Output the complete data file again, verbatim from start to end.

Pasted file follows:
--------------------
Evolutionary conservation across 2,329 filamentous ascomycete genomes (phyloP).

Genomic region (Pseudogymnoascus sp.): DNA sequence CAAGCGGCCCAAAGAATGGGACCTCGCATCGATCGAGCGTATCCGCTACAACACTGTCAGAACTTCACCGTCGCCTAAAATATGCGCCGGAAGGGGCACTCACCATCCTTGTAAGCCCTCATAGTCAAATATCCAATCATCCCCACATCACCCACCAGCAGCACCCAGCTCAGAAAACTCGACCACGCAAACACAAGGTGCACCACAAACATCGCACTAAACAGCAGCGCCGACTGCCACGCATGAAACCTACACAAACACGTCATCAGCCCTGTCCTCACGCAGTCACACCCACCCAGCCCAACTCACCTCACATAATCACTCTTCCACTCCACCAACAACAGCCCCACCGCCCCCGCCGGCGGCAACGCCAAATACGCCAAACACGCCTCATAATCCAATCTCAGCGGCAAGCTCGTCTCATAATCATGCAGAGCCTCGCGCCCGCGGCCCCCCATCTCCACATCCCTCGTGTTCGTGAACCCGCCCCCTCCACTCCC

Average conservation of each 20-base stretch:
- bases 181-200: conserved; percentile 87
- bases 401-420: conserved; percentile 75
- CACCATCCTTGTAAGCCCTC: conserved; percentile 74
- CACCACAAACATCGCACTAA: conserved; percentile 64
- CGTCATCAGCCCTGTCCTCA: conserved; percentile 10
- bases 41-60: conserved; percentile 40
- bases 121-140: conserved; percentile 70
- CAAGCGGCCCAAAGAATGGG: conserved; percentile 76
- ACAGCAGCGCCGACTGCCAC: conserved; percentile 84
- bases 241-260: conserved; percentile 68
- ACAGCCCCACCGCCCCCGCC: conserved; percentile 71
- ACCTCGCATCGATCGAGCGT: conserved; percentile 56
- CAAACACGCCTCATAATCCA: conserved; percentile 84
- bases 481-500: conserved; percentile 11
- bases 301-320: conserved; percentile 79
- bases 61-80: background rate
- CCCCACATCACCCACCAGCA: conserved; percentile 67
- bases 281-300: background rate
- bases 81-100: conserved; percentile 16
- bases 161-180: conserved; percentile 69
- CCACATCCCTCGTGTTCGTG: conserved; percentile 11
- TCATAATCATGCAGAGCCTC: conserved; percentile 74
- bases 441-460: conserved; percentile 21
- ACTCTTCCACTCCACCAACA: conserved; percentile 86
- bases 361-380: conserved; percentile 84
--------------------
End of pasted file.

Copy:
Evolutionary conservation across 2,329 filamentous ascomycete genomes (phyloP).

Genomic region (Pseudogymnoascus sp.): DNA sequence CAAGCGGCCCAAAGAATGGGACCTCGCATCGATCGAGCGTATCCGCTACAACACTGTCAGAACTTCACCGTCGCCTAAAATATGCGCCGGAAGGGGCACTCACCATCCTTGTAAGCCCTCATAGTCAAATATCCAATCATCCCCACATCACCCACCAGCAGCACCCAGCTCAGAAAACTCGACCACGCAAACACAAGGTGCACCACAAACATCGCACTAAACAGCAGCGCCGACTGCCACGCATGAAACCTACACAAACACGTCATCAGCCCTGTCCTCACGCAGTCACACCCACCCAGCCCAACTCACCTCACATAATCACTCTTCCACTCCACCAACAACAGCCCCACCGCCCCCGCCGGCGGCAACGCCAAATACGCCAAACACGCCTCATAATCCAATCTCAGCGGCAAGCTCGTCTCATAATCATGCAGAGCCTCGCGCCCGCGGCCCCCCATCTCCACATCCCTCGTGTTCGTGAACCCGCCCCCTCCACTCCC

Average conservation of each 20-base stretch:
- bases 181-200: conserved; percentile 87
- bases 401-420: conserved; percentile 75
- CACCATCCTTGTAAGCCCTC: conserved; percentile 74
- CACCACAAACATCGCACTAA: conserved; percentile 64
- CGTCATCAGCCCTGTCCTCA: conserved; percentile 10
- bases 41-60: conserved; percentile 40
- bases 121-140: conserved; percentile 70
- CAAGCGGCCCAAAGAATGGG: conserved; percentile 76
- ACAGCAGCGCCGACTGCCAC: conserved; percentile 84
- bases 241-260: conserved; percentile 68
- ACAGCCCCACCGCCCCCGCC: conserved; percentile 71
- ACCTCGCATCGATCGAGCGT: conserved; percentile 56
- CAAACACGCCTCATAATCCA: conserved; percentile 84
- bases 481-500: conserved; percentile 11
- bases 301-320: conserved; percentile 79
- bases 61-80: background rate
- CCCCACATCACCCACCAGCA: conserved; percentile 67
- bases 281-300: background rate
- bases 81-100: conserved; percentile 16
- bases 161-180: conserved; percentile 69
- CCACATCCCTCGTGTTCGTG: conserved; percentile 11
- TCATAATCATGCAGAGCCTC: conserved; percentile 74
- bases 441-460: conserved; percentile 21
- ACTCTTCCACTCCACCAACA: conserved; percentile 86
- bases 361-380: conserved; percentile 84